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Strangers to Ourselves
Hear My Sad Story
Anne Bancroft
Discovering Texas History
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The Rise and Fall of the Voting Rights Act
Sacred Gifts, Profane Pleasures
The Agrarian Vision
Al Capone and His American Boys

Separate GamesSeparate Games

African American Sport behind the Walls of Segregation

Edited by David K. Wiggins and Ryan Swanson

Winner of the 2017 NASSH Book Award for best edited collection

Narrated by David Sadzin

Available from Audible

Book published by The University of Arkansas Press

The hardening of racial lines during the first half of the twentieth century eliminated almost all African Americans from white organized sports, forcing black athletes to form their own teams, organizations, and events. This separate sporting culture, explored in the twelve essays included here, comprised much more than athletic competition; these “separate games” provided examples of black enterprise and black self-help and showed the importance of agency and the quest for racial uplift in a country fraught with racialist thinking and discrimination.

The significance of this sporting culture is vividly showcased in the stories of the Cuban Giants baseball team, basketball’s New York Renaissance Five, the Tennessee State Tigerbelles track-and-field team, black college football’s Turkey Bowl Classic, car racing’s Gold and Glory Sweepstakes, Negro League Baseball’s East-West All-Star game, and many more. These teams, organizations, and events made up a vibrant national sporting complex that remained in existence until the integration of sports beginning in the late 1940s. Separate Games explores the fascinating ways sports helped bind the black community and illuminate race pride, business acumen, and organizational abilities.

David K. Wiggins is a professor in the School of Recreation, Health, and Tourism and codirector of the Center for the Study of Sport and Leisure in Society at George Mason University. He is the author or editor of many books on sport, race, and American culture.

Ryan Swanson is assistant professor of history in the Honors College at the University of New Mexico. He is the author of When Baseball Went White: Reconstruction, Reconciliation, and Dreams of a National Pastime.


“Wiggins (George Mason Univ.) and Swanson (Univ. of New Mexico) have edited a 12-essay volume, written by recognized experts, about the segregated era in African American sports. The sections “Teams” and “Events” are probably too detailed, but the section on segregated black organizations is quite illuminating. The book argues that “separate games” were more than athletic competition, exemplifying black entrepreneurship and agency in a divided racist society. Black sportsmen and entrepreneurs tried to demonstrate to largely disinterested white sportsmen their athletes’ high skill levels. Separate sports programs, such as the Negro baseball leagues and historically black college and university conferences paralleled the organized white sports world, exemplifying “black self-help and organizational skills while at once engendering a sense of racial and community pride.”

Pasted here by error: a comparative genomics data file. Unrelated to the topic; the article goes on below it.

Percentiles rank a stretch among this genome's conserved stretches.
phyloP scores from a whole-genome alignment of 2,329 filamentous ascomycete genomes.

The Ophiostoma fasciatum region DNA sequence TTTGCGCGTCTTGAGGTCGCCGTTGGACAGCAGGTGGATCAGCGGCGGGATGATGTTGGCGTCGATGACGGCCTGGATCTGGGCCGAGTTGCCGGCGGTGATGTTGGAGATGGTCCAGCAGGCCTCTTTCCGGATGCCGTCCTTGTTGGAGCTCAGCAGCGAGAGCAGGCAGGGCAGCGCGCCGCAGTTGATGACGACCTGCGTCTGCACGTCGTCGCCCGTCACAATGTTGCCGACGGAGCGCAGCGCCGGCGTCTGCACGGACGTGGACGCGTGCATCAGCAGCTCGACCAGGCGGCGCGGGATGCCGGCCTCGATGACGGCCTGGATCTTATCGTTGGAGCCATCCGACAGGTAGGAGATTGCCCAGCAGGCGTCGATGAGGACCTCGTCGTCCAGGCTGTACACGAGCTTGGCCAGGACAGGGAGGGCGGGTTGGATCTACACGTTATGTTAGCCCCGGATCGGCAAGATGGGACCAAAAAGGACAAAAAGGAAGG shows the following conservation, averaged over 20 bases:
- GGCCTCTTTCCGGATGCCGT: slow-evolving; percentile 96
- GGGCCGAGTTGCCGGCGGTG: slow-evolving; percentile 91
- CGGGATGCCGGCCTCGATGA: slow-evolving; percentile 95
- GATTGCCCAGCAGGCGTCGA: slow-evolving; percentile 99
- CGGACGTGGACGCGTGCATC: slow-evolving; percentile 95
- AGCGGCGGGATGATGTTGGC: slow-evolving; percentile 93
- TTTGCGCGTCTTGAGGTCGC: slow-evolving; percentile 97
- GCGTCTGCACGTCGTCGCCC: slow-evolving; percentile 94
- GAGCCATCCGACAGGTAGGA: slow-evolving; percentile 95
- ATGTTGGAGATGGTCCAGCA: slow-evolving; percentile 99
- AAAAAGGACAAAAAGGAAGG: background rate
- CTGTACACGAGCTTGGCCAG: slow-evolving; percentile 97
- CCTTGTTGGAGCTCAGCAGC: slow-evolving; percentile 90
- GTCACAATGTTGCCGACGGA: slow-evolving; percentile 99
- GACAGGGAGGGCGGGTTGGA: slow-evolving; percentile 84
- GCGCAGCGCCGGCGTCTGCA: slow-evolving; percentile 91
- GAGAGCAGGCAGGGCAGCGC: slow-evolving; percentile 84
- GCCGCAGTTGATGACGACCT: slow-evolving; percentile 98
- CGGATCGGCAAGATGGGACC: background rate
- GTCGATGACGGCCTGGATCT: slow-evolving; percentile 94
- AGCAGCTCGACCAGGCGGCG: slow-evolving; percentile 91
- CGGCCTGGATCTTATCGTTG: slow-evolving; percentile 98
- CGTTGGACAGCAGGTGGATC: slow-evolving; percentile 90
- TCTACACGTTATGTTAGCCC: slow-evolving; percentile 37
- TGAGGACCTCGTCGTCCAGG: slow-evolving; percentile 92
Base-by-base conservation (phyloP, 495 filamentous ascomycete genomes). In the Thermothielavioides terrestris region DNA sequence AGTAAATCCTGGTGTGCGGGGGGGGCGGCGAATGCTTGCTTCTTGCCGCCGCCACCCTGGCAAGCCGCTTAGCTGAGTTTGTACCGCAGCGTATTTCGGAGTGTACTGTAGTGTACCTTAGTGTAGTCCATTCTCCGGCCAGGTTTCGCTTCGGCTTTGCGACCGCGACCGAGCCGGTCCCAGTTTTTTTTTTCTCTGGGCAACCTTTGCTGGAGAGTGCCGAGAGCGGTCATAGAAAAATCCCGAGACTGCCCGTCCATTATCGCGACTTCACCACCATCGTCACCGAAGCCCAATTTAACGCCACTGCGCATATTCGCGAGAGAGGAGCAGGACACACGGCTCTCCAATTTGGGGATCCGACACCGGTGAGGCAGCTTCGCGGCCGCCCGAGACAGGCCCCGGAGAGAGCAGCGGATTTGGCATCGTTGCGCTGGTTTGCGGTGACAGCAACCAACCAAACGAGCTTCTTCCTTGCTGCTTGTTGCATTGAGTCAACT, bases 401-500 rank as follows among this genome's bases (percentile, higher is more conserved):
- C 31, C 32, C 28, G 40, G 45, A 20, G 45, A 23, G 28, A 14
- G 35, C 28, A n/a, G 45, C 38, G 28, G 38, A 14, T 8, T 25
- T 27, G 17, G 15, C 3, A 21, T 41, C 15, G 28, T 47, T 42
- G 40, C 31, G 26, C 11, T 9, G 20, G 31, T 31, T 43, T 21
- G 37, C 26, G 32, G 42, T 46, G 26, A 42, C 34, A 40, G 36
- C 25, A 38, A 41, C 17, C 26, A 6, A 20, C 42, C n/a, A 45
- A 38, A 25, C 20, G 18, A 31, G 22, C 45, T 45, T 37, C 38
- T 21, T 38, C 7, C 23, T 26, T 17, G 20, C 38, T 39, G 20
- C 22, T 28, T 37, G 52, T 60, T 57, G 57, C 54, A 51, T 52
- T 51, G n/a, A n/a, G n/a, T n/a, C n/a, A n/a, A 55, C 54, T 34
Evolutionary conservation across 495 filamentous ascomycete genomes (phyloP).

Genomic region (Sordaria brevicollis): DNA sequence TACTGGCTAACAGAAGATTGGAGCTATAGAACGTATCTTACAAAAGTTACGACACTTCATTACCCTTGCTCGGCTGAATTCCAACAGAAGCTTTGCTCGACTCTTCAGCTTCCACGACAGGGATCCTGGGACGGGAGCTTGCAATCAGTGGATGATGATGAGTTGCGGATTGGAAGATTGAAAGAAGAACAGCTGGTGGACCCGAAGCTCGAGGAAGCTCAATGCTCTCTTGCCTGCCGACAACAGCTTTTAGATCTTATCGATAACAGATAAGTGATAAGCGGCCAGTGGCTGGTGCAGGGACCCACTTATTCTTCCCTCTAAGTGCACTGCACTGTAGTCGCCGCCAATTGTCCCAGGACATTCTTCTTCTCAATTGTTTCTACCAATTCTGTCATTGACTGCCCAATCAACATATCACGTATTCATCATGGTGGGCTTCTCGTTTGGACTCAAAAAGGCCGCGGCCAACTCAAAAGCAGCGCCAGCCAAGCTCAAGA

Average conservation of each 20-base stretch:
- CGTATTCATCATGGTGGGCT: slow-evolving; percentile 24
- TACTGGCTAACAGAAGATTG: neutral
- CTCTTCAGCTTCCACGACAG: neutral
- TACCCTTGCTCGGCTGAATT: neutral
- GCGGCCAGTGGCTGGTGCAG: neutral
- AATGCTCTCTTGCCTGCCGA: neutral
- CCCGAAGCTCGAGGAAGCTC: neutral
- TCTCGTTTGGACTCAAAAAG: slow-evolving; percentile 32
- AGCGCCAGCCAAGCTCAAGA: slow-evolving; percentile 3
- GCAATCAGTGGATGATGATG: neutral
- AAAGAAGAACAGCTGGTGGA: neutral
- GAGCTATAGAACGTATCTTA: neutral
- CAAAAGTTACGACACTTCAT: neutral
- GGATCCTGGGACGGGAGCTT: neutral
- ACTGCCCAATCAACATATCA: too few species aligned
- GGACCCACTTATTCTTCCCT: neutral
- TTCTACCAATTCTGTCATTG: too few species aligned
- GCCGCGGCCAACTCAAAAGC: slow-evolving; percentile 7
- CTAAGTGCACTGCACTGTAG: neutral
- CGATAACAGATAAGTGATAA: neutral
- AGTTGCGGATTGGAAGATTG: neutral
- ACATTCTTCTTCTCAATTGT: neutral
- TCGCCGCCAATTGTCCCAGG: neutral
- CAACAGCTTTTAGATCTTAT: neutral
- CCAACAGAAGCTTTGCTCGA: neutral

“This collection gives intriguing glimpses into the ways that African Americans worked, lived, played, and competed in a segregated America. Although some require a more careful reading than others, these essays prove that African American sport represented more than just contests on football fields, baseball diamonds, golf links. bowling alleys, and racetracks. These athletes showcased their skill and determination across the country in nontraditional civil rights arenas freighted with social, cultural, political, and economic meaning.”

The Journal of Southern History

“Edited by David K. Wiggins—a widely read, senior scholar at George Mason University and former editor of the Journal of Sport History—and Ryan A. Swanson—an assistant professor of history at the University of New Mexico—the book successfully argues that ‘sport history will always be incomplete if academicians only study African American athletes in relation to their white counterparts and in the context of integration rather than segregation’. It is a fine addition to the fields of sport history and African American history. … The eclectic group of contributors enriches Separate Games and makes it particularly intriguing and useful. … Separate Games should resonate with students, too, making it an excellent reader for courses exploring the history of sport or racial segregation.”

The Journal of American History

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University Press Audiobooks